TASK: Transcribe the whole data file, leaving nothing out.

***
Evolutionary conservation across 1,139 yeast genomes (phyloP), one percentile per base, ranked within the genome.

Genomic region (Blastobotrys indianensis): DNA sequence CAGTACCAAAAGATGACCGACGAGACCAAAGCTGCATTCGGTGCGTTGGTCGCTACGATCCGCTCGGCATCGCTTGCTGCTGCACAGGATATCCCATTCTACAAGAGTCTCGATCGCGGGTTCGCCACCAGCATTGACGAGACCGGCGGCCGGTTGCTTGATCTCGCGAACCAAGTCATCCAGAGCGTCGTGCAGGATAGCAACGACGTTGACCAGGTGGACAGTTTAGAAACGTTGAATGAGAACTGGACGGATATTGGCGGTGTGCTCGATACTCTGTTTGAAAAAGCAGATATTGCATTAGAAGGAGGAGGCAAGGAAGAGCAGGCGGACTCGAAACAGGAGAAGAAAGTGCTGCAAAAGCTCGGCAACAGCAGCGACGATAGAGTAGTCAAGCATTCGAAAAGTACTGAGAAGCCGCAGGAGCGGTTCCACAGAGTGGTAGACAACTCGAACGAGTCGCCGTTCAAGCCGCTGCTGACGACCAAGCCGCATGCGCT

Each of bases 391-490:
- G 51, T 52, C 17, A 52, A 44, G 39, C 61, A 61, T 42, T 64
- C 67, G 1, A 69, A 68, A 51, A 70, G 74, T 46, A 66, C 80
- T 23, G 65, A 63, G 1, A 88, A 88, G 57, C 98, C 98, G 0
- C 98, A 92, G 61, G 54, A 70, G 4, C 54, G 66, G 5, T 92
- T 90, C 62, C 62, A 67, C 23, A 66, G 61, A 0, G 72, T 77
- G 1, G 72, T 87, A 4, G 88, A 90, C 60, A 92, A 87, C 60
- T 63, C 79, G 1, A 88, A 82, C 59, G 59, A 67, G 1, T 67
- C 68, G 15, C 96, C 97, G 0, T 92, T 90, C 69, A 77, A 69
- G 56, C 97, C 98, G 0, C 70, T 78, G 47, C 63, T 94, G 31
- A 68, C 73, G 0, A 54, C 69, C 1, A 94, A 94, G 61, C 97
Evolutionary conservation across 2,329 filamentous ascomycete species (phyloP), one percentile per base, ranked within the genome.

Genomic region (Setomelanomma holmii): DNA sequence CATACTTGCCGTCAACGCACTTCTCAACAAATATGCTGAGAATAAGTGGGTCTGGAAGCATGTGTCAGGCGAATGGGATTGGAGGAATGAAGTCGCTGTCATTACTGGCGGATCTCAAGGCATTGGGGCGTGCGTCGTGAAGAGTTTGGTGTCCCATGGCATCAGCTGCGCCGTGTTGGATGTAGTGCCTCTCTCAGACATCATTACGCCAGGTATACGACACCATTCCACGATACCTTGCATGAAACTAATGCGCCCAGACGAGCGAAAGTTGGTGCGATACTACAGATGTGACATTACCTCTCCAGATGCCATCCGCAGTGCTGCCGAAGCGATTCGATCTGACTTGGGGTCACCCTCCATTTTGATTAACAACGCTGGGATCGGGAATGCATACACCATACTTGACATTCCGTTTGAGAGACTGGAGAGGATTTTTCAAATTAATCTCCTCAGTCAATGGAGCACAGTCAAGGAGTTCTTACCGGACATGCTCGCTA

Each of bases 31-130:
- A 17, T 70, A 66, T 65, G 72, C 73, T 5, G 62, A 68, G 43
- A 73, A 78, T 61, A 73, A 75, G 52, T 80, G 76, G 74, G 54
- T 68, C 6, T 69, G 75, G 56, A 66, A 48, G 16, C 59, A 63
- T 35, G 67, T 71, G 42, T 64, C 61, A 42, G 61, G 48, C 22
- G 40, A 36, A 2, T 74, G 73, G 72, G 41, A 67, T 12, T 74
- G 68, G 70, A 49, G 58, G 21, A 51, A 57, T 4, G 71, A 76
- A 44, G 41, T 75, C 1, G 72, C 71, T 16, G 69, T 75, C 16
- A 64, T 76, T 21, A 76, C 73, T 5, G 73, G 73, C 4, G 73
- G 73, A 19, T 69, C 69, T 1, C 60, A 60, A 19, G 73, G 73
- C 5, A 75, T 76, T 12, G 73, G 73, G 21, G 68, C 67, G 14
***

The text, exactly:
Evolutionary conservation across 1,139 yeast genomes (phyloP), one percentile per base, ranked within the genome.

Genomic region (Blastobotrys indianensis): DNA sequence CAGTACCAAAAGATGACCGACGAGACCAAAGCTGCATTCGGTGCGTTGGTCGCTACGATCCGCTCGGCATCGCTTGCTGCTGCACAGGATATCCCATTCTACAAGAGTCTCGATCGCGGGTTCGCCACCAGCATTGACGAGACCGGCGGCCGGTTGCTTGATCTCGCGAACCAAGTCATCCAGAGCGTCGTGCAGGATAGCAACGACGTTGACCAGGTGGACAGTTTAGAAACGTTGAATGAGAACTGGACGGATATTGGCGGTGTGCTCGATACTCTGTTTGAAAAAGCAGATATTGCATTAGAAGGAGGAGGCAAGGAAGAGCAGGCGGACTCGAAACAGGAGAAGAAAGTGCTGCAAAAGCTCGGCAACAGCAGCGACGATAGAGTAGTCAAGCATTCGAAAAGTACTGAGAAGCCGCAGGAGCGGTTCCACAGAGTGGTAGACAACTCGAACGAGTCGCCGTTCAAGCCGCTGCTGACGACCAAGCCGCATGCGCT

Each of bases 391-490:
- G 51, T 52, C 17, A 52, A 44, G 39, C 61, A 61, T 42, T 64
- C 67, G 1, A 69, A 68, A 51, A 70, G 74, T 46, A 66, C 80
- T 23, G 65, A 63, G 1, A 88, A 88, G 57, C 98, C 98, G 0
- C 98, A 92, G 61, G 54, A 70, G 4, C 54, G 66, G 5, T 92
- T 90, C 62, C 62, A 67, C 23, A 66, G 61, A 0, G 72, T 77
- G 1, G 72, T 87, A 4, G 88, A 90, C 60, A 92, A 87, C 60
- T 63, C 79, G 1, A 88, A 82, C 59, G 59, A 67, G 1, T 67
- C 68, G 15, C 96, C 97, G 0, T 92, T 90, C 69, A 77, A 69
- G 56, C 97, C 98, G 0, C 70, T 78, G 47, C 63, T 94, G 31
- A 68, C 73, G 0, A 54, C 69, C 1, A 94, A 94, G 61, C 97
Evolutionary conservation across 2,329 filamentous ascomycete species (phyloP), one percentile per base, ranked within the genome.

Genomic region (Setomelanomma holmii): DNA sequence CATACTTGCCGTCAACGCACTTCTCAACAAATATGCTGAGAATAAGTGGGTCTGGAAGCATGTGTCAGGCGAATGGGATTGGAGGAATGAAGTCGCTGTCATTACTGGCGGATCTCAAGGCATTGGGGCGTGCGTCGTGAAGAGTTTGGTGTCCCATGGCATCAGCTGCGCCGTGTTGGATGTAGTGCCTCTCTCAGACATCATTACGCCAGGTATACGACACCATTCCACGATACCTTGCATGAAACTAATGCGCCCAGACGAGCGAAAGTTGGTGCGATACTACAGATGTGACATTACCTCTCCAGATGCCATCCGCAGTGCTGCCGAAGCGATTCGATCTGACTTGGGGTCACCCTCCATTTTGATTAACAACGCTGGGATCGGGAATGCATACACCATACTTGACATTCCGTTTGAGAGACTGGAGAGGATTTTTCAAATTAATCTCCTCAGTCAATGGAGCACAGTCAAGGAGTTCTTACCGGACATGCTCGCTA

Each of bases 31-130:
- A 17, T 70, A 66, T 65, G 72, C 73, T 5, G 62, A 68, G 43
- A 73, A 78, T 61, A 73, A 75, G 52, T 80, G 76, G 74, G 54
- T 68, C 6, T 69, G 75, G 56, A 66, A 48, G 16, C 59, A 63
- T 35, G 67, T 71, G 42, T 64, C 61, A 42, G 61, G 48, C 22
- G 40, A 36, A 2, T 74, G 73, G 72, G 41, A 67, T 12, T 74
- G 68, G 70, A 49, G 58, G 21, A 51, A 57, T 4, G 71, A 76
- A 44, G 41, T 75, C 1, G 72, C 71, T 16, G 69, T 75, C 16
- A 64, T 76, T 21, A 76, C 73, T 5, G 73, G 73, C 4, G 73
- G 73, A 19, T 69, C 69, T 1, C 60, A 60, A 19, G 73, G 73
- C 5, A 75, T 76, T 12, G 73, G 73, G 21, G 68, C 67, G 14